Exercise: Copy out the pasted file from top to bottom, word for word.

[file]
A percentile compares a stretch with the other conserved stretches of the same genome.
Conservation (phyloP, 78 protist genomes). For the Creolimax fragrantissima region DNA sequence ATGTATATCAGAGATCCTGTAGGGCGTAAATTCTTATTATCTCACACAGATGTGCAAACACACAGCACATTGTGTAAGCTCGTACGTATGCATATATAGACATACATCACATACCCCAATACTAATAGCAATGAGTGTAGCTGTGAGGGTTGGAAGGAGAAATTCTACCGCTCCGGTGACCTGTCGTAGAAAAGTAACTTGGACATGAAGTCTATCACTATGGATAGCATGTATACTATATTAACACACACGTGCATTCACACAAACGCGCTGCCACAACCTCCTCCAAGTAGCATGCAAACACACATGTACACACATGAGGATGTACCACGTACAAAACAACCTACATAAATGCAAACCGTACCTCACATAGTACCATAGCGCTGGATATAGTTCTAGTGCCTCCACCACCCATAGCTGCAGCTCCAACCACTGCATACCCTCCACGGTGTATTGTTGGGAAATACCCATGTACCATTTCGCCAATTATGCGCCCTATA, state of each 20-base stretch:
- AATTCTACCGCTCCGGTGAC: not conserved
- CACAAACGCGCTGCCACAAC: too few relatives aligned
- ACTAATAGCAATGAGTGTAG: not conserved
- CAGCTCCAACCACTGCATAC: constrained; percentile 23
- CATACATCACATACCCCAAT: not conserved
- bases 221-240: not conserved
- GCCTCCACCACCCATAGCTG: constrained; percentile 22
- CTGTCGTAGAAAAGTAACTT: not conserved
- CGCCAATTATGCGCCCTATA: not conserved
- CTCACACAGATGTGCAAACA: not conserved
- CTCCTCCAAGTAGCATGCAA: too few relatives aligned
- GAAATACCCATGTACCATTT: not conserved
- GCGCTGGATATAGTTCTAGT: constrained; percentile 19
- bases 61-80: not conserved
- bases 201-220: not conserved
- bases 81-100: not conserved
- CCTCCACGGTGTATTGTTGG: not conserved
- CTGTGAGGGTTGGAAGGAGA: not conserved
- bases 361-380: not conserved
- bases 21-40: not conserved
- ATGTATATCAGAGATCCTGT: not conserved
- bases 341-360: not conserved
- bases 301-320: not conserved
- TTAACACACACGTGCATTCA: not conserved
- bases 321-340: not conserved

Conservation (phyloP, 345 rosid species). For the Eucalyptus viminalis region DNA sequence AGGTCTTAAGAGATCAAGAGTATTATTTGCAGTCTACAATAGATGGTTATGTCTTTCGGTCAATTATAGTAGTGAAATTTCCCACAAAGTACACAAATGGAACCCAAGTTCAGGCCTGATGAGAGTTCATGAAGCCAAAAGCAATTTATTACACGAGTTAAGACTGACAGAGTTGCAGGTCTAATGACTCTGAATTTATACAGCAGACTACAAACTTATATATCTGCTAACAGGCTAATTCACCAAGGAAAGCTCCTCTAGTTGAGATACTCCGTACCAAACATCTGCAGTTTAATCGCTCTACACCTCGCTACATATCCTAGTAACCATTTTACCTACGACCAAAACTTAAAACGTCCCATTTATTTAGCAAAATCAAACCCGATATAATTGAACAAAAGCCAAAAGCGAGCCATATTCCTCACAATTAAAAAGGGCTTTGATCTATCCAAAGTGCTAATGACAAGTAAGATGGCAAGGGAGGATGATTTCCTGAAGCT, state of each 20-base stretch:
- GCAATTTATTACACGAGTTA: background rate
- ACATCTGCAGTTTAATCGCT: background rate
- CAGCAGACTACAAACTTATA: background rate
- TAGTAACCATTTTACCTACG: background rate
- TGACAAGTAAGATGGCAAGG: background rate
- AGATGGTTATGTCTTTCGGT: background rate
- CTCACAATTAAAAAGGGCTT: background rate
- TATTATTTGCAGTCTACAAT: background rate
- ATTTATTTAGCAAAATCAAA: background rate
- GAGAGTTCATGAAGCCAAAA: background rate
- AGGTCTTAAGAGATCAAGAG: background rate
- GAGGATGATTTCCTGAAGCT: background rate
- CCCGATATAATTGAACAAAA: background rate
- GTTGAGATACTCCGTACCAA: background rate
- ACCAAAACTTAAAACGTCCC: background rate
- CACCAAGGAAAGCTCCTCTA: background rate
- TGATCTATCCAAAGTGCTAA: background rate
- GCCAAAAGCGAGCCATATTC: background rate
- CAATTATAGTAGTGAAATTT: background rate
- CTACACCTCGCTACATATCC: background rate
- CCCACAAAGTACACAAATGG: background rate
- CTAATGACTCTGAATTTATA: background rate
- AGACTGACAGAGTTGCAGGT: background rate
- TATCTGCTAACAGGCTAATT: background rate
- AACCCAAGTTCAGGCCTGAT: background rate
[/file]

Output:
A percentile compares a stretch with the other conserved stretches of the same genome.
Conservation (phyloP, 78 protist genomes). For the Creolimax fragrantissima region DNA sequence ATGTATATCAGAGATCCTGTAGGGCGTAAATTCTTATTATCTCACACAGATGTGCAAACACACAGCACATTGTGTAAGCTCGTACGTATGCATATATAGACATACATCACATACCCCAATACTAATAGCAATGAGTGTAGCTGTGAGGGTTGGAAGGAGAAATTCTACCGCTCCGGTGACCTGTCGTAGAAAAGTAACTTGGACATGAAGTCTATCACTATGGATAGCATGTATACTATATTAACACACACGTGCATTCACACAAACGCGCTGCCACAACCTCCTCCAAGTAGCATGCAAACACACATGTACACACATGAGGATGTACCACGTACAAAACAACCTACATAAATGCAAACCGTACCTCACATAGTACCATAGCGCTGGATATAGTTCTAGTGCCTCCACCACCCATAGCTGCAGCTCCAACCACTGCATACCCTCCACGGTGTATTGTTGGGAAATACCCATGTACCATTTCGCCAATTATGCGCCCTATA, state of each 20-base stretch:
- AATTCTACCGCTCCGGTGAC: not conserved
- CACAAACGCGCTGCCACAAC: too few relatives aligned
- ACTAATAGCAATGAGTGTAG: not conserved
- CAGCTCCAACCACTGCATAC: constrained; percentile 23
- CATACATCACATACCCCAAT: not conserved
- bases 221-240: not conserved
- GCCTCCACCACCCATAGCTG: constrained; percentile 22
- CTGTCGTAGAAAAGTAACTT: not conserved
- CGCCAATTATGCGCCCTATA: not conserved
- CTCACACAGATGTGCAAACA: not conserved
- CTCCTCCAAGTAGCATGCAA: too few relatives aligned
- GAAATACCCATGTACCATTT: not conserved
- GCGCTGGATATAGTTCTAGT: constrained; percentile 19
- bases 61-80: not conserved
- bases 201-220: not conserved
- bases 81-100: not conserved
- CCTCCACGGTGTATTGTTGG: not conserved
- CTGTGAGGGTTGGAAGGAGA: not conserved
- bases 361-380: not conserved
- bases 21-40: not conserved
- ATGTATATCAGAGATCCTGT: not conserved
- bases 341-360: not conserved
- bases 301-320: not conserved
- TTAACACACACGTGCATTCA: not conserved
- bases 321-340: not conserved

Conservation (phyloP, 345 rosid species). For the Eucalyptus viminalis region DNA sequence AGGTCTTAAGAGATCAAGAGTATTATTTGCAGTCTACAATAGATGGTTATGTCTTTCGGTCAATTATAGTAGTGAAATTTCCCACAAAGTACACAAATGGAACCCAAGTTCAGGCCTGATGAGAGTTCATGAAGCCAAAAGCAATTTATTACACGAGTTAAGACTGACAGAGTTGCAGGTCTAATGACTCTGAATTTATACAGCAGACTACAAACTTATATATCTGCTAACAGGCTAATTCACCAAGGAAAGCTCCTCTAGTTGAGATACTCCGTACCAAACATCTGCAGTTTAATCGCTCTACACCTCGCTACATATCCTAGTAACCATTTTACCTACGACCAAAACTTAAAACGTCCCATTTATTTAGCAAAATCAAACCCGATATAATTGAACAAAAGCCAAAAGCGAGCCATATTCCTCACAATTAAAAAGGGCTTTGATCTATCCAAAGTGCTAATGACAAGTAAGATGGCAAGGGAGGATGATTTCCTGAAGCT, state of each 20-base stretch:
- GCAATTTATTACACGAGTTA: background rate
- ACATCTGCAGTTTAATCGCT: background rate
- CAGCAGACTACAAACTTATA: background rate
- TAGTAACCATTTTACCTACG: background rate
- TGACAAGTAAGATGGCAAGG: background rate
- AGATGGTTATGTCTTTCGGT: background rate
- CTCACAATTAAAAAGGGCTT: background rate
- TATTATTTGCAGTCTACAAT: background rate
- ATTTATTTAGCAAAATCAAA: background rate
- GAGAGTTCATGAAGCCAAAA: background rate
- AGGTCTTAAGAGATCAAGAG: background rate
- GAGGATGATTTCCTGAAGCT: background rate
- CCCGATATAATTGAACAAAA: background rate
- GTTGAGATACTCCGTACCAA: background rate
- ACCAAAACTTAAAACGTCCC: background rate
- CACCAAGGAAAGCTCCTCTA: background rate
- TGATCTATCCAAAGTGCTAA: background rate
- GCCAAAAGCGAGCCATATTC: background rate
- CAATTATAGTAGTGAAATTT: background rate
- CTACACCTCGCTACATATCC: background rate
- CCCACAAAGTACACAAATGG: background rate
- CTAATGACTCTGAATTTATA: background rate
- AGACTGACAGAGTTGCAGGT: background rate
- TATCTGCTAACAGGCTAATT: background rate
- AACCCAAGTTCAGGCCTGAT: background rate